I am aware that it is everybody's wish that we continue to have our open border and, appropriately, that we have our soft border but given that the Taoiseach today mentioned the prospect of border checks in a no-Brexit scenario I would like to know what steps the Minister of State is taking to ensure that we do not return to the border infrastructure or the militarised border of the past, or the militarised border that we currently see in other parts of the EU, for example, under groups such as Frontex?

There is a responsibility for us to ensure this, and an assurance is needed by the public that Ireland will do everything it can from its side to avoid, even in a no-deal scenario, anything that looks like the borders of the past or the borders in other parts of Europe at this time.

I commend the Tánaiste and the Minister of State on holding firm and on not giving in to the bullying behaviour we have witnessed over the last years, months and weeks. I commend the 27 member states that have stood by their word. When Michel Barnier was in the Dáil he gave a firm commitment at that time, and I acknowledge that he has kept his word. The very big difference this time with regard to our relationship with the British is that we are part of the EU. This puts us onto a different playing pitch. As we wait to see which orifice Mr. Johnson is going to talk out of on any given day we have to do everything possible to respect the wishes of the majority of the people in the North and to protect the welfare of our citizens right across this island in farming and in business, and for jobs and employment.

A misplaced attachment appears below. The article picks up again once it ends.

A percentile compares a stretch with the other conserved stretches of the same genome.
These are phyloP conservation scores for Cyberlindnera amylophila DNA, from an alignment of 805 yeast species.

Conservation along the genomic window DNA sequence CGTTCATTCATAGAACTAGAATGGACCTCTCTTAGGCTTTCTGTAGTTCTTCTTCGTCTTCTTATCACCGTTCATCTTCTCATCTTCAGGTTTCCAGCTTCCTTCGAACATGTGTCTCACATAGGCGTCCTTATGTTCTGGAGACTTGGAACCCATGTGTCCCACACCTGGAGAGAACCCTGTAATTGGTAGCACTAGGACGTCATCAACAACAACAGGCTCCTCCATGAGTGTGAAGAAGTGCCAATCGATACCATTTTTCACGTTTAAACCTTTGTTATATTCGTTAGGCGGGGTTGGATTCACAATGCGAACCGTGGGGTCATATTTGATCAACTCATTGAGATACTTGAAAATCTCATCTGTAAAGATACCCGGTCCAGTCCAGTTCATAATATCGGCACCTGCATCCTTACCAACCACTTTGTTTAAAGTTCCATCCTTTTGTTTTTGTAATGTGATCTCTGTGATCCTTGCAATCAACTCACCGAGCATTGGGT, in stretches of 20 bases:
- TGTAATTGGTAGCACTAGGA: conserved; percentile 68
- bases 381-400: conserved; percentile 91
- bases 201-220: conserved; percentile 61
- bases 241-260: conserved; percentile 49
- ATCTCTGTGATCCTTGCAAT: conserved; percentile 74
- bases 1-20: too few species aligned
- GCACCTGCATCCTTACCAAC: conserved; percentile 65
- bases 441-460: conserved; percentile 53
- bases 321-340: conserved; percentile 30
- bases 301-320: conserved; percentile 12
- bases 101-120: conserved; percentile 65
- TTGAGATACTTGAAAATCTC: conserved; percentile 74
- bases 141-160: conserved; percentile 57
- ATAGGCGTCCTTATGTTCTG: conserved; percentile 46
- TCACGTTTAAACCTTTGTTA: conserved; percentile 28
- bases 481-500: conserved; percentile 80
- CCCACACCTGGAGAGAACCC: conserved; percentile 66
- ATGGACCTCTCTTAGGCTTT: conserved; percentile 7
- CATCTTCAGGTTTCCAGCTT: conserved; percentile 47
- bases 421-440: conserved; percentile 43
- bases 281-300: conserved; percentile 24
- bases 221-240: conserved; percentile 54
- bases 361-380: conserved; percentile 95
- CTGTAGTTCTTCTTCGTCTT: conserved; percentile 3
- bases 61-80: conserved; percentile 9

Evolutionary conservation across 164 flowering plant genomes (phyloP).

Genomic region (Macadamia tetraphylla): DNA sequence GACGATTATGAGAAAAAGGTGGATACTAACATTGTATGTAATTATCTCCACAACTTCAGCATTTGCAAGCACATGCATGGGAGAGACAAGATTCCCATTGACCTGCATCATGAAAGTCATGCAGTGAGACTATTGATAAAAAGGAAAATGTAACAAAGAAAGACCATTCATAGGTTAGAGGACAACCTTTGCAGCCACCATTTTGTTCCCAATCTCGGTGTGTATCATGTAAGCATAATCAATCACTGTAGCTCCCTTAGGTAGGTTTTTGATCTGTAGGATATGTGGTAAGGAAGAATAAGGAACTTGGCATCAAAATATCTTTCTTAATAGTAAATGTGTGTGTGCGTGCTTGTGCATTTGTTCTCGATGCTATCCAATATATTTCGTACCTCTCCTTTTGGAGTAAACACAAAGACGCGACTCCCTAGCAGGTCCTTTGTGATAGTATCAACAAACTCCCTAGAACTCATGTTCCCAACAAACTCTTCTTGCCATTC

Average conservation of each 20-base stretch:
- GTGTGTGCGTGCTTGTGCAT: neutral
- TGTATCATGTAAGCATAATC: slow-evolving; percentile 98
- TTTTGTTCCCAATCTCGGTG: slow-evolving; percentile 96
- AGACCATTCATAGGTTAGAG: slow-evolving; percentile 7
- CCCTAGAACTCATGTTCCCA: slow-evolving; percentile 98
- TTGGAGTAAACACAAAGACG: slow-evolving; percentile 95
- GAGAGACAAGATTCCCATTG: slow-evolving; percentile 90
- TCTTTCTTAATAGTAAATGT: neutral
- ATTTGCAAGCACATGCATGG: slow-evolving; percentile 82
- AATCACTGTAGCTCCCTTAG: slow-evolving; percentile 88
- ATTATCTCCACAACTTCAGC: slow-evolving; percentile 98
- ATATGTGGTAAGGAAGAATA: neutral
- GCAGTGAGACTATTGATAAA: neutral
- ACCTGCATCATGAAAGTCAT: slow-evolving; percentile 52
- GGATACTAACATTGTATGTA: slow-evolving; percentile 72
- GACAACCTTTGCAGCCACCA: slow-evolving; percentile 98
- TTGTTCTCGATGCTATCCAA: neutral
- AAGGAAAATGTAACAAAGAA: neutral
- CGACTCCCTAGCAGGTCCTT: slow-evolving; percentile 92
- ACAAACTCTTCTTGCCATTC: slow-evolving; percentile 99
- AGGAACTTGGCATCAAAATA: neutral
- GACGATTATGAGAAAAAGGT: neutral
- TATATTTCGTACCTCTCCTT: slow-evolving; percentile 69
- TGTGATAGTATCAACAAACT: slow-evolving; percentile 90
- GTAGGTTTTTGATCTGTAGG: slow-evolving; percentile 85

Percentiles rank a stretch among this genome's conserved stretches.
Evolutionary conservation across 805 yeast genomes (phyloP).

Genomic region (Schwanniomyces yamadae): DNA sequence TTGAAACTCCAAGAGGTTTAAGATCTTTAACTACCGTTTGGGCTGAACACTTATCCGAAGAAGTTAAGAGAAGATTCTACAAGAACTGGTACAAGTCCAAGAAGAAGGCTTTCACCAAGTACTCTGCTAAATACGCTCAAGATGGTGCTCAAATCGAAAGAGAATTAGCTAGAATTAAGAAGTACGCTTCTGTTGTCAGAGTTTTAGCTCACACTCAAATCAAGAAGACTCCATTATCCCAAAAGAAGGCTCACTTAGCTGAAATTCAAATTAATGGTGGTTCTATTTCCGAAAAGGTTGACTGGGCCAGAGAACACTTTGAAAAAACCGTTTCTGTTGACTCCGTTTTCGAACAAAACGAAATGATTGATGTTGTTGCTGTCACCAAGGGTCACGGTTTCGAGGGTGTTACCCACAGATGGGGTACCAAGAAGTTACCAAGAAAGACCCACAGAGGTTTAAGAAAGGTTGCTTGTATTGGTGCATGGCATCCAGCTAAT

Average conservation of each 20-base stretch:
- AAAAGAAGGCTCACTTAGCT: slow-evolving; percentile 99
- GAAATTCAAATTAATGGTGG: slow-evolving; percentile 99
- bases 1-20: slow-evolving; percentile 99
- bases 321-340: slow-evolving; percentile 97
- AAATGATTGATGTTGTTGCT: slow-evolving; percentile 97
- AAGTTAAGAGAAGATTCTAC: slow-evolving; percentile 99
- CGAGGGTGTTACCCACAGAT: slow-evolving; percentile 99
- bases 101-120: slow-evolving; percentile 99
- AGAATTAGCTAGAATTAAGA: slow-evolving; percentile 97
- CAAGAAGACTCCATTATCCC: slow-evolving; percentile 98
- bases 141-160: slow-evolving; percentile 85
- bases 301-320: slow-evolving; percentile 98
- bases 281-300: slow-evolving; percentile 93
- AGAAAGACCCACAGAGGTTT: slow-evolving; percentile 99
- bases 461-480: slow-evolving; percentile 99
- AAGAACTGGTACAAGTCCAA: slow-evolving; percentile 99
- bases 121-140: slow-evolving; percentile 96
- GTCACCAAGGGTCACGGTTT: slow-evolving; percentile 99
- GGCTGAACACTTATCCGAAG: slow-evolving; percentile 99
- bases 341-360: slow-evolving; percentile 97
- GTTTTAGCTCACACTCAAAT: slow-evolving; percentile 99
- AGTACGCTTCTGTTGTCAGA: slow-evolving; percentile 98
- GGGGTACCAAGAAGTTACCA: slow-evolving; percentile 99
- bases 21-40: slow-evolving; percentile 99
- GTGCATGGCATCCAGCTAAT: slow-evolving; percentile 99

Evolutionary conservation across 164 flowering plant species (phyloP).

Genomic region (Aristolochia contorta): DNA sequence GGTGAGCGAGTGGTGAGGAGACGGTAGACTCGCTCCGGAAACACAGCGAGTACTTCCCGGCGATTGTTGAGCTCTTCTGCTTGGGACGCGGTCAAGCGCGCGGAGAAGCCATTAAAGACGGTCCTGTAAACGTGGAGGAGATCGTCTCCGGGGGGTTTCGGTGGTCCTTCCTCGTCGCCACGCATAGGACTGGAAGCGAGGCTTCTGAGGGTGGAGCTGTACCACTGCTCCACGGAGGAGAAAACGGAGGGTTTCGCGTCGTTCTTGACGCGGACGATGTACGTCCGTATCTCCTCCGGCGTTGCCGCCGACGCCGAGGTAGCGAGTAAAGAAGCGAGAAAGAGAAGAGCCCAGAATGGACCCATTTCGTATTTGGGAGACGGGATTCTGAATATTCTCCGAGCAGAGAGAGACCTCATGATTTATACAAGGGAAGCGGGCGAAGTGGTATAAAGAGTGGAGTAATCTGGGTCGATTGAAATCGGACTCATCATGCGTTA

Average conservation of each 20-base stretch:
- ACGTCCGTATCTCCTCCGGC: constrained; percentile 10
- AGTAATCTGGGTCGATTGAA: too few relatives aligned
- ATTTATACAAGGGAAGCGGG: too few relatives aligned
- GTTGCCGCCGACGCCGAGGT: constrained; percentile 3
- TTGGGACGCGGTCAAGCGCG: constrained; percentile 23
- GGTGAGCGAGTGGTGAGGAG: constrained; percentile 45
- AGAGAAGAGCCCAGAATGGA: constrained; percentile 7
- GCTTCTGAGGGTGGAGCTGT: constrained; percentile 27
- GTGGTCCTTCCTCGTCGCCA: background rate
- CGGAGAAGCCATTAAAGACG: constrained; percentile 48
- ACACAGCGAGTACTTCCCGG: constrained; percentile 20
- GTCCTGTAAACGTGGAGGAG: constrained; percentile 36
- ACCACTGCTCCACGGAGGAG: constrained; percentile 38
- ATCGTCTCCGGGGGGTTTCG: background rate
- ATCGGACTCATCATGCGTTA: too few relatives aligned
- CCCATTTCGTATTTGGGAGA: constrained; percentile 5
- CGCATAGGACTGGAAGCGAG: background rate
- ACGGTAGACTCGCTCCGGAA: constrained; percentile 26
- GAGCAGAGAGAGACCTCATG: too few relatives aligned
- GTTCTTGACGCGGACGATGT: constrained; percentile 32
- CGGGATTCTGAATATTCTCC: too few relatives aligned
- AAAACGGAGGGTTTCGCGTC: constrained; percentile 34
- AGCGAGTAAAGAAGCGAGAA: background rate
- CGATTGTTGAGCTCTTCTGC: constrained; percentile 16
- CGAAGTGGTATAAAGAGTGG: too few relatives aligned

I shall now address Senator McDowell's suggestion on Sinn Féin taking up its seats in Westminster. It is a very simplistic attitude in a sense.

I do not say this to be argumentative because I really believe that it is very important that we are all on the same page and that there is unity of purpose in addressing the challenges of Brexit, but people who vote for abstentionist candidates are also decent people.

Some 340,000 people voted for Sinn Féin in the last election in the full knowledge that we are an abstentionist party-----

Is it a good idea to stay with it?

Perhaps I will tease it out a bit. People voted for abstentionist MPs because they see Westminster as not as the solution but as the problem. The more we see coming out of Westminster the more we recognise that is the problem. When we consider the Six Counties and the neglect over the years and decades and the disparity between North and South, there is an enormous neglect there that has not been served. More and more citizens across the communities in the North are beginning to realise that their interests and the interests of their families are not served from Westminster, and we also believe that. There are more than 50 Scottish MPs in Westminster. Perhaps we should ask them what influence they have on policy there, or what influence they have at the moment. We can see and hear them with the Scottish accents on TV but what real influence are they having on policy? I do not believe they are having any.

It is about the balance of power with the seats.

I do not think they are having an influence. Then one is in a different situation. To say that also ignores the fact that there is enormous work being done by our MPs and by other MPs in Westminster. One does not have to sit, or lie as the case may be, on the green seats to be able to have an impact. Right from the beginning we have had a case for the North to achieve designated special status within the EU, and I am sure everyone has seen the document.